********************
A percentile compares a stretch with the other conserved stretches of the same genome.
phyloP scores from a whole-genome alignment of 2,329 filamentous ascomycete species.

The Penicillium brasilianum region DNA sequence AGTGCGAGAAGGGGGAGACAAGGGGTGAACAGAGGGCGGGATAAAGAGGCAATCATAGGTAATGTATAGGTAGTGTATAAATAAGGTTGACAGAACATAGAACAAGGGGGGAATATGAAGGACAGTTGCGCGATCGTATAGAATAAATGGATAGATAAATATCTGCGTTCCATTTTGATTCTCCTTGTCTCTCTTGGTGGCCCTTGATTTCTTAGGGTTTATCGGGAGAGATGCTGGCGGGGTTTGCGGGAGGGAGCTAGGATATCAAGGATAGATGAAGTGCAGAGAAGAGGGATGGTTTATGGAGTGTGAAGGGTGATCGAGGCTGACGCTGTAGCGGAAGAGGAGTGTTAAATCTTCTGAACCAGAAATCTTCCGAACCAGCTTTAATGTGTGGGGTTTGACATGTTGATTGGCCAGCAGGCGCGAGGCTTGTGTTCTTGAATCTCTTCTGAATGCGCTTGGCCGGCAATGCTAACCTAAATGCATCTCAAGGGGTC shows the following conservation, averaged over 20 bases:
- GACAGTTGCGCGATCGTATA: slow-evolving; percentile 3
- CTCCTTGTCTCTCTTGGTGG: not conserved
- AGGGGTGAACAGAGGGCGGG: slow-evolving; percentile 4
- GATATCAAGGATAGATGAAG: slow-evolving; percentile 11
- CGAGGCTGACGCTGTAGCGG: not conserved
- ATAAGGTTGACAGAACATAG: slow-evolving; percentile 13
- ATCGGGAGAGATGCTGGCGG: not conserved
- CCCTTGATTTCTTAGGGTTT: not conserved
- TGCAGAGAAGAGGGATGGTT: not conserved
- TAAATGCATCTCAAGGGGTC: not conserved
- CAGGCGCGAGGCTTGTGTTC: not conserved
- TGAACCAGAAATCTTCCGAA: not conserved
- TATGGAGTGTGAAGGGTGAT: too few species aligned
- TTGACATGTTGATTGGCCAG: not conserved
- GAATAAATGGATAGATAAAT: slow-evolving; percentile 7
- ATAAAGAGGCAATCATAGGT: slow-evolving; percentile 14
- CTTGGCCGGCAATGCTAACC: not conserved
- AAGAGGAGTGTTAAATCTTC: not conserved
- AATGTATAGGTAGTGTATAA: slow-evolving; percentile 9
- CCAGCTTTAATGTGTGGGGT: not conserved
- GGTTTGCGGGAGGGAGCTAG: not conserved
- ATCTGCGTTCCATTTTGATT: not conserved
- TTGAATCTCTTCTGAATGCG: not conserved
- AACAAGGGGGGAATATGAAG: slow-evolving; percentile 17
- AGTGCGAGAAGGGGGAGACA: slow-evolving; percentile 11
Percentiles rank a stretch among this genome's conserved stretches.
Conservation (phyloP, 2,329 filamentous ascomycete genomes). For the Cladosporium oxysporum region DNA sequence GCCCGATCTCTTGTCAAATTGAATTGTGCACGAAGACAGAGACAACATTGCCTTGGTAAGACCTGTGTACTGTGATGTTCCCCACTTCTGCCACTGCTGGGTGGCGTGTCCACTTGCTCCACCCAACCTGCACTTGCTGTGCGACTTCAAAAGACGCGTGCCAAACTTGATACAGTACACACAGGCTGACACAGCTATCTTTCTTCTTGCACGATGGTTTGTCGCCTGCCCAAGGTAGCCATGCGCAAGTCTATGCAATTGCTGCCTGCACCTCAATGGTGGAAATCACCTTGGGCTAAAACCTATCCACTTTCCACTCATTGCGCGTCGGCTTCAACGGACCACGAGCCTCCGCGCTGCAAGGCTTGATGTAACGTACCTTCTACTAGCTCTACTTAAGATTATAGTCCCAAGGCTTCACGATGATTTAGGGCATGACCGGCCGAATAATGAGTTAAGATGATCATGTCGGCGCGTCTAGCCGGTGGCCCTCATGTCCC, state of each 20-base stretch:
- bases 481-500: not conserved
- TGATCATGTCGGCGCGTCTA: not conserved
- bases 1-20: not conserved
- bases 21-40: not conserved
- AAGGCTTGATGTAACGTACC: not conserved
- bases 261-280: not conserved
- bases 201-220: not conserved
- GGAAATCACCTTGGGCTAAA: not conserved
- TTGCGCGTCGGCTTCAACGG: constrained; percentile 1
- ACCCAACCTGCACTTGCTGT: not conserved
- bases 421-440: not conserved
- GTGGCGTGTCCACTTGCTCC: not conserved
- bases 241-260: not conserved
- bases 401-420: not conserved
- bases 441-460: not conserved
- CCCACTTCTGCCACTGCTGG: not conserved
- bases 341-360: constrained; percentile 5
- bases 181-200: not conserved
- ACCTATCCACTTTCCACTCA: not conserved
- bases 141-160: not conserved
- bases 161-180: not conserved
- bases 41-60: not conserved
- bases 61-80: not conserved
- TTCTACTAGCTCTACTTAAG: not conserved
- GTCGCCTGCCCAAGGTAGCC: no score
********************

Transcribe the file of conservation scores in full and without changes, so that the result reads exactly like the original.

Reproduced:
A percentile compares a stretch with the other conserved stretches of the same genome.
phyloP scores from a whole-genome alignment of 2,329 filamentous ascomycete species.

The Penicillium brasilianum region DNA sequence AGTGCGAGAAGGGGGAGACAAGGGGTGAACAGAGGGCGGGATAAAGAGGCAATCATAGGTAATGTATAGGTAGTGTATAAATAAGGTTGACAGAACATAGAACAAGGGGGGAATATGAAGGACAGTTGCGCGATCGTATAGAATAAATGGATAGATAAATATCTGCGTTCCATTTTGATTCTCCTTGTCTCTCTTGGTGGCCCTTGATTTCTTAGGGTTTATCGGGAGAGATGCTGGCGGGGTTTGCGGGAGGGAGCTAGGATATCAAGGATAGATGAAGTGCAGAGAAGAGGGATGGTTTATGGAGTGTGAAGGGTGATCGAGGCTGACGCTGTAGCGGAAGAGGAGTGTTAAATCTTCTGAACCAGAAATCTTCCGAACCAGCTTTAATGTGTGGGGTTTGACATGTTGATTGGCCAGCAGGCGCGAGGCTTGTGTTCTTGAATCTCTTCTGAATGCGCTTGGCCGGCAATGCTAACCTAAATGCATCTCAAGGGGTC shows the following conservation, averaged over 20 bases:
- GACAGTTGCGCGATCGTATA: slow-evolving; percentile 3
- CTCCTTGTCTCTCTTGGTGG: not conserved
- AGGGGTGAACAGAGGGCGGG: slow-evolving; percentile 4
- GATATCAAGGATAGATGAAG: slow-evolving; percentile 11
- CGAGGCTGACGCTGTAGCGG: not conserved
- ATAAGGTTGACAGAACATAG: slow-evolving; percentile 13
- ATCGGGAGAGATGCTGGCGG: not conserved
- CCCTTGATTTCTTAGGGTTT: not conserved
- TGCAGAGAAGAGGGATGGTT: not conserved
- TAAATGCATCTCAAGGGGTC: not conserved
- CAGGCGCGAGGCTTGTGTTC: not conserved
- TGAACCAGAAATCTTCCGAA: not conserved
- TATGGAGTGTGAAGGGTGAT: too few species aligned
- TTGACATGTTGATTGGCCAG: not conserved
- GAATAAATGGATAGATAAAT: slow-evolving; percentile 7
- ATAAAGAGGCAATCATAGGT: slow-evolving; percentile 14
- CTTGGCCGGCAATGCTAACC: not conserved
- AAGAGGAGTGTTAAATCTTC: not conserved
- AATGTATAGGTAGTGTATAA: slow-evolving; percentile 9
- CCAGCTTTAATGTGTGGGGT: not conserved
- GGTTTGCGGGAGGGAGCTAG: not conserved
- ATCTGCGTTCCATTTTGATT: not conserved
- TTGAATCTCTTCTGAATGCG: not conserved
- AACAAGGGGGGAATATGAAG: slow-evolving; percentile 17
- AGTGCGAGAAGGGGGAGACA: slow-evolving; percentile 11
Percentiles rank a stretch among this genome's conserved stretches.
Conservation (phyloP, 2,329 filamentous ascomycete genomes). For the Cladosporium oxysporum region DNA sequence GCCCGATCTCTTGTCAAATTGAATTGTGCACGAAGACAGAGACAACATTGCCTTGGTAAGACCTGTGTACTGTGATGTTCCCCACTTCTGCCACTGCTGGGTGGCGTGTCCACTTGCTCCACCCAACCTGCACTTGCTGTGCGACTTCAAAAGACGCGTGCCAAACTTGATACAGTACACACAGGCTGACACAGCTATCTTTCTTCTTGCACGATGGTTTGTCGCCTGCCCAAGGTAGCCATGCGCAAGTCTATGCAATTGCTGCCTGCACCTCAATGGTGGAAATCACCTTGGGCTAAAACCTATCCACTTTCCACTCATTGCGCGTCGGCTTCAACGGACCACGAGCCTCCGCGCTGCAAGGCTTGATGTAACGTACCTTCTACTAGCTCTACTTAAGATTATAGTCCCAAGGCTTCACGATGATTTAGGGCATGACCGGCCGAATAATGAGTTAAGATGATCATGTCGGCGCGTCTAGCCGGTGGCCCTCATGTCCC, state of each 20-base stretch:
- bases 481-500: not conserved
- TGATCATGTCGGCGCGTCTA: not conserved
- bases 1-20: not conserved
- bases 21-40: not conserved
- AAGGCTTGATGTAACGTACC: not conserved
- bases 261-280: not conserved
- bases 201-220: not conserved
- GGAAATCACCTTGGGCTAAA: not conserved
- TTGCGCGTCGGCTTCAACGG: constrained; percentile 1
- ACCCAACCTGCACTTGCTGT: not conserved
- bases 421-440: not conserved
- GTGGCGTGTCCACTTGCTCC: not conserved
- bases 241-260: not conserved
- bases 401-420: not conserved
- bases 441-460: not conserved
- CCCACTTCTGCCACTGCTGG: not conserved
- bases 341-360: constrained; percentile 5
- bases 181-200: not conserved
- ACCTATCCACTTTCCACTCA: not conserved
- bases 141-160: not conserved
- bases 161-180: not conserved
- bases 41-60: not conserved
- bases 61-80: not conserved
- TTCTACTAGCTCTACTTAAG: not conserved
- GTCGCCTGCCCAAGGTAGCC: no score